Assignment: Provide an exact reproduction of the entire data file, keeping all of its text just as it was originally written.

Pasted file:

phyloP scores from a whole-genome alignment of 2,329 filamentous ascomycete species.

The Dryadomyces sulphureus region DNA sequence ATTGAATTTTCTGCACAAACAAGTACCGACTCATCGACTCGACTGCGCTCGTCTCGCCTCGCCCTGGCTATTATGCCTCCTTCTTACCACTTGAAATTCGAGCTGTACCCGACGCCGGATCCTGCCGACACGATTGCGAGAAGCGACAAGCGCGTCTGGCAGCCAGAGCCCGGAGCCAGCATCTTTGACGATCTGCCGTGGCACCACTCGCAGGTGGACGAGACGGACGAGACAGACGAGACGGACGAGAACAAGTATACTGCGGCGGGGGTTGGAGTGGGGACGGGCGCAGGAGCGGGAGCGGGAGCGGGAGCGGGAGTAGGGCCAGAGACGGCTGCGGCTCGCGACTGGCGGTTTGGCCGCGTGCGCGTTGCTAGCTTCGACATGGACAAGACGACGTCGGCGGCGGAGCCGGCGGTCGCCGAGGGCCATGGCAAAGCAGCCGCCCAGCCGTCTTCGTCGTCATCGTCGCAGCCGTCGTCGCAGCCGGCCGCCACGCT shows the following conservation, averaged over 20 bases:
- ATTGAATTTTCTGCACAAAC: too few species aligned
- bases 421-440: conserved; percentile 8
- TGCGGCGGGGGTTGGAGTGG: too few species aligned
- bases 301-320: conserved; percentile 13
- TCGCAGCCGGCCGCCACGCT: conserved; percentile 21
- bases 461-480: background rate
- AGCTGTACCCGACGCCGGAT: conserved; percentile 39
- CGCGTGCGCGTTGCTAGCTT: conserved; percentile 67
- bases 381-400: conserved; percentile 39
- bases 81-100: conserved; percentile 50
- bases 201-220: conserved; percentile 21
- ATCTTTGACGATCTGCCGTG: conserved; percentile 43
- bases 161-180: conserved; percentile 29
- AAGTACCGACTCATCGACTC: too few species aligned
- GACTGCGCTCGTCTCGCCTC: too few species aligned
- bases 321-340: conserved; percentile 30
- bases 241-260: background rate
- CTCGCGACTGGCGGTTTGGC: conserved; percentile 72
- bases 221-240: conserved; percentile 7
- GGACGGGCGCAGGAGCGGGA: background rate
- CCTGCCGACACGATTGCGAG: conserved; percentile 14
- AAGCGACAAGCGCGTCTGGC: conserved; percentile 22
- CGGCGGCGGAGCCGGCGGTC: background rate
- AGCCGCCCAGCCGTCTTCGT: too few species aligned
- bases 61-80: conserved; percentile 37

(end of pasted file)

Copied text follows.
phyloP scores from a whole-genome alignment of 2,329 filamentous ascomycete species.

The Dryadomyces sulphureus region DNA sequence ATTGAATTTTCTGCACAAACAAGTACCGACTCATCGACTCGACTGCGCTCGTCTCGCCTCGCCCTGGCTATTATGCCTCCTTCTTACCACTTGAAATTCGAGCTGTACCCGACGCCGGATCCTGCCGACACGATTGCGAGAAGCGACAAGCGCGTCTGGCAGCCAGAGCCCGGAGCCAGCATCTTTGACGATCTGCCGTGGCACCACTCGCAGGTGGACGAGACGGACGAGACAGACGAGACGGACGAGAACAAGTATACTGCGGCGGGGGTTGGAGTGGGGACGGGCGCAGGAGCGGGAGCGGGAGCGGGAGCGGGAGTAGGGCCAGAGACGGCTGCGGCTCGCGACTGGCGGTTTGGCCGCGTGCGCGTTGCTAGCTTCGACATGGACAAGACGACGTCGGCGGCGGAGCCGGCGGTCGCCGAGGGCCATGGCAAAGCAGCCGCCCAGCCGTCTTCGTCGTCATCGTCGCAGCCGTCGTCGCAGCCGGCCGCCACGCT shows the following conservation, averaged over 20 bases:
- ATTGAATTTTCTGCACAAAC: too few species aligned
- bases 421-440: conserved; percentile 8
- TGCGGCGGGGGTTGGAGTGG: too few species aligned
- bases 301-320: conserved; percentile 13
- TCGCAGCCGGCCGCCACGCT: conserved; percentile 21
- bases 461-480: background rate
- AGCTGTACCCGACGCCGGAT: conserved; percentile 39
- CGCGTGCGCGTTGCTAGCTT: conserved; percentile 67
- bases 381-400: conserved; percentile 39
- bases 81-100: conserved; percentile 50
- bases 201-220: conserved; percentile 21
- ATCTTTGACGATCTGCCGTG: conserved; percentile 43
- bases 161-180: conserved; percentile 29
- AAGTACCGACTCATCGACTC: too few species aligned
- GACTGCGCTCGTCTCGCCTC: too few species aligned
- bases 321-340: conserved; percentile 30
- bases 241-260: background rate
- CTCGCGACTGGCGGTTTGGC: conserved; percentile 72
- bases 221-240: conserved; percentile 7
- GGACGGGCGCAGGAGCGGGA: background rate
- CCTGCCGACACGATTGCGAG: conserved; percentile 14
- AAGCGACAAGCGCGTCTGGC: conserved; percentile 22
- CGGCGGCGGAGCCGGCGGTC: background rate
- AGCCGCCCAGCCGTCTTCGT: too few species aligned
- bases 61-80: conserved; percentile 37